What is the Structure of Environmental Protection Laws?
How Environmental Laws are Structured
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What is the structure of environmental protection law?
The Federal Government has promulgated numerous laws that provide a national framework for environmental protection and management. Under these frameworks, states have the ability (and sometimes requirement) to pass state standards for environmental protection. These regulations govern public and private conduct that has an effect or impact on the environment. The federal system is set up to allow multiple levels of enforcement.
Federal and state administrative agencies are charged with implementing and enforcing the various environmental laws through administrative, civil, and criminal actions. Further, individuals can bring private civil causes of action against violators of environmental laws (including actions against the federal or state government for failing to adequately enforce the environmental laws). These actions may be pursuant to a particular federal or state environmental statute or pursuant to common-law tort actions.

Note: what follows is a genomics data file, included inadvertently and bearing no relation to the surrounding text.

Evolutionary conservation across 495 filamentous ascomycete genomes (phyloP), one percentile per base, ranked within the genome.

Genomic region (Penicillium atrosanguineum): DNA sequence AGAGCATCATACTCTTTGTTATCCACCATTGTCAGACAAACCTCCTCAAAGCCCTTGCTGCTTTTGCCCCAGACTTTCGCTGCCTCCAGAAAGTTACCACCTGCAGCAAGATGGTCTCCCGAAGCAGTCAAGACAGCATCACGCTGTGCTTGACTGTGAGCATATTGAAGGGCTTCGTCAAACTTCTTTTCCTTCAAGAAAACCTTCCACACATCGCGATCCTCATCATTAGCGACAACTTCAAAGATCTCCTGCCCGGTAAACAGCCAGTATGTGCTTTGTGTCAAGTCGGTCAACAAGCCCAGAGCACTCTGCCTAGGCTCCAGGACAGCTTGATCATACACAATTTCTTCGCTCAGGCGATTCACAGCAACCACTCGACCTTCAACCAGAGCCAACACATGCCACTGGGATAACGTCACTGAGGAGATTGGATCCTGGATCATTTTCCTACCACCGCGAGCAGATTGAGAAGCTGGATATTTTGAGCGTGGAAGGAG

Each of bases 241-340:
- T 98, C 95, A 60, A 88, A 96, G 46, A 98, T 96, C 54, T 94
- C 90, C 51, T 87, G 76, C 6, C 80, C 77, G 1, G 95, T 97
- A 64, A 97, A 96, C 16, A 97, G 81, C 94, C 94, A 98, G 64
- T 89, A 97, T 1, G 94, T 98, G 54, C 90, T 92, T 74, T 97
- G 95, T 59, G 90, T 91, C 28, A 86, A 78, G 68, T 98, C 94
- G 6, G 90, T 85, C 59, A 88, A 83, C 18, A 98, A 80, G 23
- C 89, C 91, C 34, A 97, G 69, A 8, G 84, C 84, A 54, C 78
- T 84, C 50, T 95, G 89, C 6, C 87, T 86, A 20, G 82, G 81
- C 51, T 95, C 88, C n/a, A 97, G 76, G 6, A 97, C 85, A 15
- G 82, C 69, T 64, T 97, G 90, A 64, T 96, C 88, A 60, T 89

Next Article: Environmental Protection Agency Back to: ENVIRONMENTAL LAW
Discussion: What do you think about the system of environmental law? Why do you think federal law allows for state regulation? Is the multi-layer system of federal, state, and private actions sufficient to achieve the objectives of environmental law?
Practice Question: William plans on opening a factory that will potentially discharge matter into the air and water. He is curious about what laws may affect his operations. Can you explain to William the structure of the environmental protection laws?